Humble and Kind

It has been over three years since I wrote a blog with a title borrowed from a country song, so I hope that nobody will accuse me of going back to the well too soon.

As with Blame it on Cinderella back in March 2013, I was driving when I heard the song, there was a conference involved, and I was on the East Coast. Last time it was a CFA meeting in Boston, and the song that inspired me came on during my drive home.

This time I first heard the song on the way to the Family Business Summit in Halifax, put together by the great folks at the Dalhousie Centre for Family Business and Regional Prosperity.

This time the song was by country star Tim McGraw, and because my radio was still set to HotCountry103.5, I actually heard it again as I was heading back to my cottage in New Brunswick when the summit ended.

I was driving away with a smile on my face, because I met so many great people over the two days, and I was actually trying to figure out what it was about these people that made them so easy to be around and get along with.

Part of me was thinking that it must be the geographic location, because Maritimers are known as some of the friendliest people you will find anywhere in the world.

Whenever someone asks why we have a cottage in New Brunswick (not exactly close to home in Montreal) I never fail to mention that one of the main attractions is the people and their relaxed, easygoing nature.

So the people were nice because they are from Atlantic Canada, right? Yes, but that is only part of it.

These people were also Family Business people, and over the past few years since I got back into the family business game, I had not really thought of this, but there is something about FamBiz types that makes so many of them great people to be around.

And just as I was thinking about all this stuff, still with that smile on my face, Tim McGraw’s latest hit, Humble and Kind, came on my car radio again.

Humble and Kind. Every single person that I had met during the previous 36 hours, from the hotel staff to the speakers, from the summit organizers to the family business people themselves, each one seemed to be truly humble and kind.

When I got back home I listened to the song again, and wouldn’t you know it, I had another A-Ha moment.

When I heard the song in the car, I was focussed on the “humble” and the “kind”, and if you had pressed me on it, I would have sworn that the song was about being humble and kind.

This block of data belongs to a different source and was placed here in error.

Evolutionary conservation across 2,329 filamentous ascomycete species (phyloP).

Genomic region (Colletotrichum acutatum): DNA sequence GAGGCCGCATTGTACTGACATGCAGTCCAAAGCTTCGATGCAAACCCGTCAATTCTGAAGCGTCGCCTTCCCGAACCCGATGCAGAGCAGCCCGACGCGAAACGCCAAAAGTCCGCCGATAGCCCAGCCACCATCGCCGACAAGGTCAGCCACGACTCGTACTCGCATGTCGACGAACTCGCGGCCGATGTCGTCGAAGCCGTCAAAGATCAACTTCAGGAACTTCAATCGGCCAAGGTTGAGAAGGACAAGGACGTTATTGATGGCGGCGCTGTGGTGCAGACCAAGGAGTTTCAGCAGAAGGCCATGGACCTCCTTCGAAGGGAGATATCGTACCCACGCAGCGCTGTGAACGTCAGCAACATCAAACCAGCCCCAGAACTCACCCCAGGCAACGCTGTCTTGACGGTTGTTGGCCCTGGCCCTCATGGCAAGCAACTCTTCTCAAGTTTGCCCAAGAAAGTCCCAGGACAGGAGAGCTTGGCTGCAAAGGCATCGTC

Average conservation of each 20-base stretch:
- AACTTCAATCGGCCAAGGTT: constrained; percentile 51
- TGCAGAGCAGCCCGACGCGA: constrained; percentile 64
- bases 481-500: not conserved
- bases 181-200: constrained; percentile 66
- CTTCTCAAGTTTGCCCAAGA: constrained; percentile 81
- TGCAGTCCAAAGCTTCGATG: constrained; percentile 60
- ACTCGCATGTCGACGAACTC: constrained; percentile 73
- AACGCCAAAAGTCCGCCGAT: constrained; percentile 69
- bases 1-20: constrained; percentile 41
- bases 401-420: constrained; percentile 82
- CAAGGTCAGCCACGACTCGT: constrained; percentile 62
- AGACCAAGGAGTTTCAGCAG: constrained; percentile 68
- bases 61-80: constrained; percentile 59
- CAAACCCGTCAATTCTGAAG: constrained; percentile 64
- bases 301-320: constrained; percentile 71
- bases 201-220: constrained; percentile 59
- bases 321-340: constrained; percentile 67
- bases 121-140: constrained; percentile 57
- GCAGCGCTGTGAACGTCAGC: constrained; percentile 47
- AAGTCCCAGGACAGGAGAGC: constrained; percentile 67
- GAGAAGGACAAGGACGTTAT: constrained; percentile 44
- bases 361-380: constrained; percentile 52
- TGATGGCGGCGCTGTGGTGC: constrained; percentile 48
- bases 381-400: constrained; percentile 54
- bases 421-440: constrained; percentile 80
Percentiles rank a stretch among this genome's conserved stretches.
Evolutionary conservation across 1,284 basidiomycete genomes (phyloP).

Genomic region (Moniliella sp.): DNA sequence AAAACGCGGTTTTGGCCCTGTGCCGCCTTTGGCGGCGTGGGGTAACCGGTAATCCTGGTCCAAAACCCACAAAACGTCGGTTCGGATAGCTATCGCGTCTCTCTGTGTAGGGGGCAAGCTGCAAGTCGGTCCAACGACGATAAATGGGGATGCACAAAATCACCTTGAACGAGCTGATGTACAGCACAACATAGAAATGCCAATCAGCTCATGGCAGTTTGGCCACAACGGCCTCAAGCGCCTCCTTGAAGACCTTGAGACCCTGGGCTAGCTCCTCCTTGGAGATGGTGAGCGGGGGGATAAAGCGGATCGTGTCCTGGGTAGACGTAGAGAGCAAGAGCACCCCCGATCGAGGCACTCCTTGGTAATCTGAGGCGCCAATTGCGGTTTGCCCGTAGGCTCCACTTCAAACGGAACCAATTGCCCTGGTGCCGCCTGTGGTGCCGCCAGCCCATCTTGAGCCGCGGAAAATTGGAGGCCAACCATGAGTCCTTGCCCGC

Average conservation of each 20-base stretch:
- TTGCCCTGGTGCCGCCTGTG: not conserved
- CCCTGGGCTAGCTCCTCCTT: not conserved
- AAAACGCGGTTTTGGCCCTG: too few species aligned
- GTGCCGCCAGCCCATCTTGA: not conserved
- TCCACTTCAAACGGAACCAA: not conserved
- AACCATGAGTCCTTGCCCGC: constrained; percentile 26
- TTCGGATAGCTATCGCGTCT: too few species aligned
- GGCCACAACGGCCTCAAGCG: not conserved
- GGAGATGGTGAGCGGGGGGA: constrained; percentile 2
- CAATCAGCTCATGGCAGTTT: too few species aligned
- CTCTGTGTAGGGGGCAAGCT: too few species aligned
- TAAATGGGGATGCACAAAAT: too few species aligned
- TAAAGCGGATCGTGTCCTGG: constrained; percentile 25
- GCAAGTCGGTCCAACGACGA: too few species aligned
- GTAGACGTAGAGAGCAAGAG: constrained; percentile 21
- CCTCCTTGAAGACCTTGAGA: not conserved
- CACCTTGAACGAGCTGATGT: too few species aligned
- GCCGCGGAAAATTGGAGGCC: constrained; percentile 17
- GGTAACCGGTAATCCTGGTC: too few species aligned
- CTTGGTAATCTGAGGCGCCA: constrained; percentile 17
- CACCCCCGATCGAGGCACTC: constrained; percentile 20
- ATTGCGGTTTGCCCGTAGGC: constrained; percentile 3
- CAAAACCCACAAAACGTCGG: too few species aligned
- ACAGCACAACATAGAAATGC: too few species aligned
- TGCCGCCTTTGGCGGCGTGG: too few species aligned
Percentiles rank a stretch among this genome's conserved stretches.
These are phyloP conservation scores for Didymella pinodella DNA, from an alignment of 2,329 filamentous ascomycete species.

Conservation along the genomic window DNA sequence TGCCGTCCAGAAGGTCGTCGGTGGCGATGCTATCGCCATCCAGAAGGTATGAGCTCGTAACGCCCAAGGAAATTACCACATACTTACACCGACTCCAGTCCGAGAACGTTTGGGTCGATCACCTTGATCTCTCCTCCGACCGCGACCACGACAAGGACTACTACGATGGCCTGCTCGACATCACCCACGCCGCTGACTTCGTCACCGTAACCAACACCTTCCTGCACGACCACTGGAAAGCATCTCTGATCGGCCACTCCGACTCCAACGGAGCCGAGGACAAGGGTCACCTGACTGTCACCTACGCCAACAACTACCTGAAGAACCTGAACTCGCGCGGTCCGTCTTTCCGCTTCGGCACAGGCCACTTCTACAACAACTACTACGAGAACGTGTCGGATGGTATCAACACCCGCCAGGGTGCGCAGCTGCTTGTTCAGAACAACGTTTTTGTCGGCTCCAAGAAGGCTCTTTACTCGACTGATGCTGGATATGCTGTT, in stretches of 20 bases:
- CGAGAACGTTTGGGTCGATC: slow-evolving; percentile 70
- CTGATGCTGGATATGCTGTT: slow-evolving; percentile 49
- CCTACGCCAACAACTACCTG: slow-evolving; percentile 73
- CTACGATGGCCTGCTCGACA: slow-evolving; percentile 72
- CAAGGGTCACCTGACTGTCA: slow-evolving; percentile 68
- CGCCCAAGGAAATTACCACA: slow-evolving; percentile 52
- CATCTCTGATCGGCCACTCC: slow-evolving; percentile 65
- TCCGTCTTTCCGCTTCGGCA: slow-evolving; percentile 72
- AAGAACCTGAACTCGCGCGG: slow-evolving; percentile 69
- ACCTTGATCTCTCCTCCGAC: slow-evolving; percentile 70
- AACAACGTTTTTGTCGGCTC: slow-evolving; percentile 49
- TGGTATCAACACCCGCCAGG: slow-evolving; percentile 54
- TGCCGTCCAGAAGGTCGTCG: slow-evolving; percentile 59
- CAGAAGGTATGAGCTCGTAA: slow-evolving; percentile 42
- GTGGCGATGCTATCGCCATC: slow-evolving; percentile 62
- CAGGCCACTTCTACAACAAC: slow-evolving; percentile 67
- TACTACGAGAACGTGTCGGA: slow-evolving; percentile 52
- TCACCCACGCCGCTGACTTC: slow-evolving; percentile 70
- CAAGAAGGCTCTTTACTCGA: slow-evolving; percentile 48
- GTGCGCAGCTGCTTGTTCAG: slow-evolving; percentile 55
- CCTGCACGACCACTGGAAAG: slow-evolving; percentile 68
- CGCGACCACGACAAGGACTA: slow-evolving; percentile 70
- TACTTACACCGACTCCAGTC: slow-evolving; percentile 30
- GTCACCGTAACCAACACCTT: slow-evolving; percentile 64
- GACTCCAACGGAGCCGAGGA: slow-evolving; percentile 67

But that would have missed part of the whole lesson. The actuall lyrics that the father is singing to his children are “Always stay humble and kind”. So what’s the big deal about that?

In order to stay, or remain, a certain way, you have to be that way to begin with. Now we know that not everyone scores well on the humility and kindness scales, but is that because they did not stay that way, or because they never were?

And if you do start out humble and kind when you are young, how did you get that way? My guess is that most of it comes from your parents and the example they set.

When family businesses fall apart, it is usually in large part because of family conflict, so what happened to the humility and the kindness?

My theory is that there is a large “self-selection bias” in family business conference attendance. Families who attend are doing well and want to do better, so they come together, as families, and meet other families, and learn from each other.

The ones who do not attend are probably the ones who really should be there, because what they learn from others could really help.

The upcoming CAFÉ Symposium in Calgary will give me another great chance to put this theory to the test.


Steve Legler “gets” business families.

He understands the issues that families face, as well as how each family member sees things from their own viewpoint.

He specializes in helping business families navigate the difficult areas where the family and the business overlap, by listening to each person’s concerns and ideas. He then helps the family work together to bridge gaps by building common goals, based on their shared values and vision.

His background in family business, his experience running his own family office, along with his education and training in coaching, facilitation, and mediation, make him uniquely suited to the role of advising business families and families of wealth.

He is the author of Shift your Family Business (2014), he received his MBA from the Richard Ivey School of Business (UWO, 1991), is a CFA Charterholder (CFA Institute, 2002), a Family Enterprise Advisor (IFEA 2014), and has received the ACFBA and CFWA accreditations (Family Firm Institute 2014-2015).

He prides himself on his ability to help families create the harmony they need to support the legacy they want. To learn how, start by signing up for his monthly newsletter and weekly blogs here.